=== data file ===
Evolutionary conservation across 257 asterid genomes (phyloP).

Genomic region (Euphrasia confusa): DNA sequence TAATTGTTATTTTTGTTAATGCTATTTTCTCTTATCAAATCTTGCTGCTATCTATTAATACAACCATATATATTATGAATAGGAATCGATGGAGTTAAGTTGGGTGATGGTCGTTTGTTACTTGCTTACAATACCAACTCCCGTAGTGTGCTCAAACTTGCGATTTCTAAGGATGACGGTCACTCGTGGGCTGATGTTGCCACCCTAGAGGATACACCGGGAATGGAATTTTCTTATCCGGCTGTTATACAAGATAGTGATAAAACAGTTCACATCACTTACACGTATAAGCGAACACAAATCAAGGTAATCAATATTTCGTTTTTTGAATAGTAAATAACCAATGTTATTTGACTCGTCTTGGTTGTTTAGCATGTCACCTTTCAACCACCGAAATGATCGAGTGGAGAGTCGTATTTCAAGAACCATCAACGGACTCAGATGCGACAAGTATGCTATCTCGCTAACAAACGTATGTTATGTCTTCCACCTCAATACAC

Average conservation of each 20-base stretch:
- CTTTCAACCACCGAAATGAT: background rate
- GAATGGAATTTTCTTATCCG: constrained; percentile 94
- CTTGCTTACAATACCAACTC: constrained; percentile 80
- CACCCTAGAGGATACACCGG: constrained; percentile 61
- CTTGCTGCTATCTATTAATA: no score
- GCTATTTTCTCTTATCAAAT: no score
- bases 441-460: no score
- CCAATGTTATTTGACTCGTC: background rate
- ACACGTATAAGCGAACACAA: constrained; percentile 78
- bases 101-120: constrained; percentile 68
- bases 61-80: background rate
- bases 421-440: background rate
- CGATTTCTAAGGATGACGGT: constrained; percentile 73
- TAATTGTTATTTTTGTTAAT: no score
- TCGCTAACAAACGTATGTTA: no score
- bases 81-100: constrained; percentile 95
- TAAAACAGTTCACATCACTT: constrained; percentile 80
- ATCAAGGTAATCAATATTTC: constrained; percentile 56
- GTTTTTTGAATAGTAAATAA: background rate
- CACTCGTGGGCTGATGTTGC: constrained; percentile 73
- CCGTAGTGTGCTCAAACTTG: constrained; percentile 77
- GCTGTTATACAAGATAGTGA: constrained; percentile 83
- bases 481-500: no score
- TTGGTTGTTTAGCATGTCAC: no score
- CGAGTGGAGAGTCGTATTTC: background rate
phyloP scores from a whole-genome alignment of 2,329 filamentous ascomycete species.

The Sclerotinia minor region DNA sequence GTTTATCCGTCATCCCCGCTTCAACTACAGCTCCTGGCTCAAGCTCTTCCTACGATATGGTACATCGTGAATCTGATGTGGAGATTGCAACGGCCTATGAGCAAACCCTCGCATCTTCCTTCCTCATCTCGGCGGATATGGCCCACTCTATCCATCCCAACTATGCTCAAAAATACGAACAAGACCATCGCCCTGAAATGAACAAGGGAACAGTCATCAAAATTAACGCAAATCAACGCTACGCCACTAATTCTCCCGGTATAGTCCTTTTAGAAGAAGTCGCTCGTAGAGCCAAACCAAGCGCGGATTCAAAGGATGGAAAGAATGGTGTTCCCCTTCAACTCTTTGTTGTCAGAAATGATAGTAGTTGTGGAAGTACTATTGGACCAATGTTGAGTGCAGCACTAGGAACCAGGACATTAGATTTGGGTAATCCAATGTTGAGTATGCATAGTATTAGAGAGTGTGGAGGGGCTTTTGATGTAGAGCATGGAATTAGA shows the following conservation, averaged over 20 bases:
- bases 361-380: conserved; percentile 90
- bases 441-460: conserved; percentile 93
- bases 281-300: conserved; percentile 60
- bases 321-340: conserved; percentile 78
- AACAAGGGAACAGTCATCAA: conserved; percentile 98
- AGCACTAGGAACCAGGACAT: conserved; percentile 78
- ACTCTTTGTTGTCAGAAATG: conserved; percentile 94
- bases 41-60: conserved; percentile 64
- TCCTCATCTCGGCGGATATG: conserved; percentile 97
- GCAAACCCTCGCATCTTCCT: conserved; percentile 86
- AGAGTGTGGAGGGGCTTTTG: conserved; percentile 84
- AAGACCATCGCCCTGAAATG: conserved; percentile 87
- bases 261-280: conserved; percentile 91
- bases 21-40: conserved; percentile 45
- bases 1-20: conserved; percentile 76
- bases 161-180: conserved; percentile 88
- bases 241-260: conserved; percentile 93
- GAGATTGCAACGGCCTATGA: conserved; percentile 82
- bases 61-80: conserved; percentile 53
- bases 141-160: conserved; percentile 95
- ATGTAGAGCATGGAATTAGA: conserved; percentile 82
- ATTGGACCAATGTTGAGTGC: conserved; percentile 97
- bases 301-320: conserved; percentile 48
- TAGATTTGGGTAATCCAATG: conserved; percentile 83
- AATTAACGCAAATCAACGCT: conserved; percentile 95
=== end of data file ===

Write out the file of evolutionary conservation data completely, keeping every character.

Evolutionary conservation across 257 asterid genomes (phyloP).

Genomic region (Euphrasia confusa): DNA sequence TAATTGTTATTTTTGTTAATGCTATTTTCTCTTATCAAATCTTGCTGCTATCTATTAATACAACCATATATATTATGAATAGGAATCGATGGAGTTAAGTTGGGTGATGGTCGTTTGTTACTTGCTTACAATACCAACTCCCGTAGTGTGCTCAAACTTGCGATTTCTAAGGATGACGGTCACTCGTGGGCTGATGTTGCCACCCTAGAGGATACACCGGGAATGGAATTTTCTTATCCGGCTGTTATACAAGATAGTGATAAAACAGTTCACATCACTTACACGTATAAGCGAACACAAATCAAGGTAATCAATATTTCGTTTTTTGAATAGTAAATAACCAATGTTATTTGACTCGTCTTGGTTGTTTAGCATGTCACCTTTCAACCACCGAAATGATCGAGTGGAGAGTCGTATTTCAAGAACCATCAACGGACTCAGATGCGACAAGTATGCTATCTCGCTAACAAACGTATGTTATGTCTTCCACCTCAATACAC

Average conservation of each 20-base stretch:
- CTTTCAACCACCGAAATGAT: background rate
- GAATGGAATTTTCTTATCCG: constrained; percentile 94
- CTTGCTTACAATACCAACTC: constrained; percentile 80
- CACCCTAGAGGATACACCGG: constrained; percentile 61
- CTTGCTGCTATCTATTAATA: no score
- GCTATTTTCTCTTATCAAAT: no score
- bases 441-460: no score
- CCAATGTTATTTGACTCGTC: background rate
- ACACGTATAAGCGAACACAA: constrained; percentile 78
- bases 101-120: constrained; percentile 68
- bases 61-80: background rate
- bases 421-440: background rate
- CGATTTCTAAGGATGACGGT: constrained; percentile 73
- TAATTGTTATTTTTGTTAAT: no score
- TCGCTAACAAACGTATGTTA: no score
- bases 81-100: constrained; percentile 95
- TAAAACAGTTCACATCACTT: constrained; percentile 80
- ATCAAGGTAATCAATATTTC: constrained; percentile 56
- GTTTTTTGAATAGTAAATAA: background rate
- CACTCGTGGGCTGATGTTGC: constrained; percentile 73
- CCGTAGTGTGCTCAAACTTG: constrained; percentile 77
- GCTGTTATACAAGATAGTGA: constrained; percentile 83
- bases 481-500: no score
- TTGGTTGTTTAGCATGTCAC: no score
- CGAGTGGAGAGTCGTATTTC: background rate
phyloP scores from a whole-genome alignment of 2,329 filamentous ascomycete species.

The Sclerotinia minor region DNA sequence GTTTATCCGTCATCCCCGCTTCAACTACAGCTCCTGGCTCAAGCTCTTCCTACGATATGGTACATCGTGAATCTGATGTGGAGATTGCAACGGCCTATGAGCAAACCCTCGCATCTTCCTTCCTCATCTCGGCGGATATGGCCCACTCTATCCATCCCAACTATGCTCAAAAATACGAACAAGACCATCGCCCTGAAATGAACAAGGGAACAGTCATCAAAATTAACGCAAATCAACGCTACGCCACTAATTCTCCCGGTATAGTCCTTTTAGAAGAAGTCGCTCGTAGAGCCAAACCAAGCGCGGATTCAAAGGATGGAAAGAATGGTGTTCCCCTTCAACTCTTTGTTGTCAGAAATGATAGTAGTTGTGGAAGTACTATTGGACCAATGTTGAGTGCAGCACTAGGAACCAGGACATTAGATTTGGGTAATCCAATGTTGAGTATGCATAGTATTAGAGAGTGTGGAGGGGCTTTTGATGTAGAGCATGGAATTAGA shows the following conservation, averaged over 20 bases:
- bases 361-380: conserved; percentile 90
- bases 441-460: conserved; percentile 93
- bases 281-300: conserved; percentile 60
- bases 321-340: conserved; percentile 78
- AACAAGGGAACAGTCATCAA: conserved; percentile 98
- AGCACTAGGAACCAGGACAT: conserved; percentile 78
- ACTCTTTGTTGTCAGAAATG: conserved; percentile 94
- bases 41-60: conserved; percentile 64
- TCCTCATCTCGGCGGATATG: conserved; percentile 97
- GCAAACCCTCGCATCTTCCT: conserved; percentile 86
- AGAGTGTGGAGGGGCTTTTG: conserved; percentile 84
- AAGACCATCGCCCTGAAATG: conserved; percentile 87
- bases 261-280: conserved; percentile 91
- bases 21-40: conserved; percentile 45
- bases 1-20: conserved; percentile 76
- bases 161-180: conserved; percentile 88
- bases 241-260: conserved; percentile 93
- GAGATTGCAACGGCCTATGA: conserved; percentile 82
- bases 61-80: conserved; percentile 53
- bases 141-160: conserved; percentile 95
- ATGTAGAGCATGGAATTAGA: conserved; percentile 82
- ATTGGACCAATGTTGAGTGC: conserved; percentile 97
- bases 301-320: conserved; percentile 48
- TAGATTTGGGTAATCCAATG: conserved; percentile 83
- AATTAACGCAAATCAACGCT: conserved; percentile 95